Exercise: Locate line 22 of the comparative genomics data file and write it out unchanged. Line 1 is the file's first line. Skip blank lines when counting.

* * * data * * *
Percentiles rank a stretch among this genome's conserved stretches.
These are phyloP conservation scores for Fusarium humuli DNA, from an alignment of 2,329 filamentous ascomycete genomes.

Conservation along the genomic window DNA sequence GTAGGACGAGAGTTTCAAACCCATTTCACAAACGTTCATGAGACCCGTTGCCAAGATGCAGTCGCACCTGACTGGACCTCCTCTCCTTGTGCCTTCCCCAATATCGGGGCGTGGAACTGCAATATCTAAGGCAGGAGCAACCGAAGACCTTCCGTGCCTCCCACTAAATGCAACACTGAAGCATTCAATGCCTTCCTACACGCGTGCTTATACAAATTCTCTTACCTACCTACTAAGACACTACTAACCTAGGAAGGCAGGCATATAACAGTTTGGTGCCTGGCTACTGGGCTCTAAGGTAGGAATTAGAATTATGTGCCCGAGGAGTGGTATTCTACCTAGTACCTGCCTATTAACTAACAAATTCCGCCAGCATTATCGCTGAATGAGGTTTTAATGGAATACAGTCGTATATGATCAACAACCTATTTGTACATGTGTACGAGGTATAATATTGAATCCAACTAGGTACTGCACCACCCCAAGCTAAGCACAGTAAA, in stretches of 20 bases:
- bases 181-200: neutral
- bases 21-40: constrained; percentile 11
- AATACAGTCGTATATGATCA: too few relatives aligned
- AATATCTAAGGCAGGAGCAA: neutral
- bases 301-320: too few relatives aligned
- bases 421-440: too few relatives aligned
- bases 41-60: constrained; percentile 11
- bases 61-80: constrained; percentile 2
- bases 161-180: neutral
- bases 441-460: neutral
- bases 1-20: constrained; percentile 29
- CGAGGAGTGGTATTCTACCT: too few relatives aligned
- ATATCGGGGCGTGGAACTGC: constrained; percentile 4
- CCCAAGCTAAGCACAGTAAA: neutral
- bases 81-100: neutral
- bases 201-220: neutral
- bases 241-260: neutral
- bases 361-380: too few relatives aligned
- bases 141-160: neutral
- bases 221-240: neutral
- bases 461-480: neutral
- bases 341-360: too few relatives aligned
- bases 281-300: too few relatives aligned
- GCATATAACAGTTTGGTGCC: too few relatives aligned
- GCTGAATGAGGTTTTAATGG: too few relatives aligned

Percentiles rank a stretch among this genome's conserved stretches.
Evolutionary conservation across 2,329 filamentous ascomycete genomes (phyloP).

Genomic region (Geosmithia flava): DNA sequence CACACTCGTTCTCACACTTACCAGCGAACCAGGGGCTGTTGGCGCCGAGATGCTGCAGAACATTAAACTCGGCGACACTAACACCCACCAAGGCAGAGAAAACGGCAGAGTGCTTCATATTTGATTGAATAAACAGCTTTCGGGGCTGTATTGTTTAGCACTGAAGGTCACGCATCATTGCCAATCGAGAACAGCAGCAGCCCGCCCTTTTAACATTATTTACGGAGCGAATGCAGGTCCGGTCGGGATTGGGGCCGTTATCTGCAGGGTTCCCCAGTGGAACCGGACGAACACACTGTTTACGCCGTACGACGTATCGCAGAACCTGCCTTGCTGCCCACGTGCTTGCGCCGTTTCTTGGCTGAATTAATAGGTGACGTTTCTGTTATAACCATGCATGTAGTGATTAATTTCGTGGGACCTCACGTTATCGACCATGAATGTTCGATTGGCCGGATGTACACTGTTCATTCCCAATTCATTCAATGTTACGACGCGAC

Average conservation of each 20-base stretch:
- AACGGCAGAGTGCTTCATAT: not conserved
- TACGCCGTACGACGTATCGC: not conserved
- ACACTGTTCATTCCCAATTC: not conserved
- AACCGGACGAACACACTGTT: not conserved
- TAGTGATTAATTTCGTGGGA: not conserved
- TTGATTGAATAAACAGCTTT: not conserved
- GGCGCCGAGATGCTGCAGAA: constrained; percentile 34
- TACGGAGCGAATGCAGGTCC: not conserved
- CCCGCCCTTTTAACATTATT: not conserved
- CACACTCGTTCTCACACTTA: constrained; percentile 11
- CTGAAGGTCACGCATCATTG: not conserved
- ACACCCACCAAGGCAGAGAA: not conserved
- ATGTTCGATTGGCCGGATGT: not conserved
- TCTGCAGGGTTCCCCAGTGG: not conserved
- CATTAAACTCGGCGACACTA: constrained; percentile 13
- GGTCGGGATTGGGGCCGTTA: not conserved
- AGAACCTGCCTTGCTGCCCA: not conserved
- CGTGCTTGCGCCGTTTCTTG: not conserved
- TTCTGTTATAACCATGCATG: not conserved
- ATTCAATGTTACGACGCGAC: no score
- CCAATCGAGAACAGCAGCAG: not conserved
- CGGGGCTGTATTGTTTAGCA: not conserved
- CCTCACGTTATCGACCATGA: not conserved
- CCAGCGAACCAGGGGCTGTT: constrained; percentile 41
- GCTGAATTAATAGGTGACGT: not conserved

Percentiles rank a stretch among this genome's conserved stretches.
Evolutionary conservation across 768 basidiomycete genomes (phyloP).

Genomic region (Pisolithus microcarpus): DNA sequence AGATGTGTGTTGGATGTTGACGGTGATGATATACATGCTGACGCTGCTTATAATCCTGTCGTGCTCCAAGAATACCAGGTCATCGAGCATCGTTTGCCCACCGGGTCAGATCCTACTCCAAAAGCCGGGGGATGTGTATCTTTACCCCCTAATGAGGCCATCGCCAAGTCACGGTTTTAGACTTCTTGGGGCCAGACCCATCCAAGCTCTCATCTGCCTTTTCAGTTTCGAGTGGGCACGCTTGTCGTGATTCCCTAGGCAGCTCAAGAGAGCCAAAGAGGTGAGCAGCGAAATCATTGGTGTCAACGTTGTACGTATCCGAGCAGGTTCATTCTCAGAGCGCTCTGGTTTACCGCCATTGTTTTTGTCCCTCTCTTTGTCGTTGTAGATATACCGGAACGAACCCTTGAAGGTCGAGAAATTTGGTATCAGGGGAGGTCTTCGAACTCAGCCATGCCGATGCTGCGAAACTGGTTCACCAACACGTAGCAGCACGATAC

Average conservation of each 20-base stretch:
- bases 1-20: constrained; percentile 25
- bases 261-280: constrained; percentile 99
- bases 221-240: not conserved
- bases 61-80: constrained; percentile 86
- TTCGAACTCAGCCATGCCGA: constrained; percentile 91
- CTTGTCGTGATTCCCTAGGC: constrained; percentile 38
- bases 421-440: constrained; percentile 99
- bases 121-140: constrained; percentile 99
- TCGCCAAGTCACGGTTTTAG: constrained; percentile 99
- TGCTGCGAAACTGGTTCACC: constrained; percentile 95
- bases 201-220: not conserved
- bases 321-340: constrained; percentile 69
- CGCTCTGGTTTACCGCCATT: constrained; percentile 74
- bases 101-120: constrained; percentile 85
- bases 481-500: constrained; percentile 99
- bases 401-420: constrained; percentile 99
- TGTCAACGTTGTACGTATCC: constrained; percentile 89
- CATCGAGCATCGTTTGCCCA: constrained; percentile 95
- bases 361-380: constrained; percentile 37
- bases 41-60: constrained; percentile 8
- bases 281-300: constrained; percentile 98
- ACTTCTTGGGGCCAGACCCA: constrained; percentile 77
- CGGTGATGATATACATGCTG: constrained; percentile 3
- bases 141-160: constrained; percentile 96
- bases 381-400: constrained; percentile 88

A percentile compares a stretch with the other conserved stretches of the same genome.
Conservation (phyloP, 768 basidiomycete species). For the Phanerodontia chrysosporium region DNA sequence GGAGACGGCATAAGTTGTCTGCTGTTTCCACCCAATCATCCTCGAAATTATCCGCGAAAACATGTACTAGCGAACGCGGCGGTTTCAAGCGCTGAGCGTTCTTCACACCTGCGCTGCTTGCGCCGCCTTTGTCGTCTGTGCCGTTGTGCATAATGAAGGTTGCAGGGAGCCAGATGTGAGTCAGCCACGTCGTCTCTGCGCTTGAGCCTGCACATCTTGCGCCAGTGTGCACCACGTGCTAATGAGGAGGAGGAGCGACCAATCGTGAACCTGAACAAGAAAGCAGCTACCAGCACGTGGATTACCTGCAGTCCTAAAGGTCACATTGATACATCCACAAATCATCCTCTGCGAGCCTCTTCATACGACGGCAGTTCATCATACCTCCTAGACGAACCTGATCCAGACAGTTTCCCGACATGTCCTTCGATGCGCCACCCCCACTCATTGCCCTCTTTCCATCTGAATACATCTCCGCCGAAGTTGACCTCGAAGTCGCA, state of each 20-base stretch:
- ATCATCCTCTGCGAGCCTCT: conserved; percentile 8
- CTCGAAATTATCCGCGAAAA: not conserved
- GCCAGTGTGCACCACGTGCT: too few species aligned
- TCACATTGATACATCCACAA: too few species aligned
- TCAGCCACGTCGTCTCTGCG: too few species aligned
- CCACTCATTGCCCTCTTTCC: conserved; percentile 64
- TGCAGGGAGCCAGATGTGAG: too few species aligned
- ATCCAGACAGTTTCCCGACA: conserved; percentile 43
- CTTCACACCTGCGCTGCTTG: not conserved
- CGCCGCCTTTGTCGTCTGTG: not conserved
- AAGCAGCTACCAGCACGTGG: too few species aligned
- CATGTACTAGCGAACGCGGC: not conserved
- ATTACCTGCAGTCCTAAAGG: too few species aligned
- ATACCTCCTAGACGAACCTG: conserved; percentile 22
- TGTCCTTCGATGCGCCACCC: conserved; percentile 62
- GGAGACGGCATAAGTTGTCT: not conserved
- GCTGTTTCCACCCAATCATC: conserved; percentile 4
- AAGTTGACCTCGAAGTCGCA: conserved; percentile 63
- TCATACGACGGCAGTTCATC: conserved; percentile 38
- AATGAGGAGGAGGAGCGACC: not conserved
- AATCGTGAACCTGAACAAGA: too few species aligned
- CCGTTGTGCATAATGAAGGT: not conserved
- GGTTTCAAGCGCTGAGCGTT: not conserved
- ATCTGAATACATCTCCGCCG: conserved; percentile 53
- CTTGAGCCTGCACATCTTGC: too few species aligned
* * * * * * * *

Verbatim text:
- bases 141-160: neutral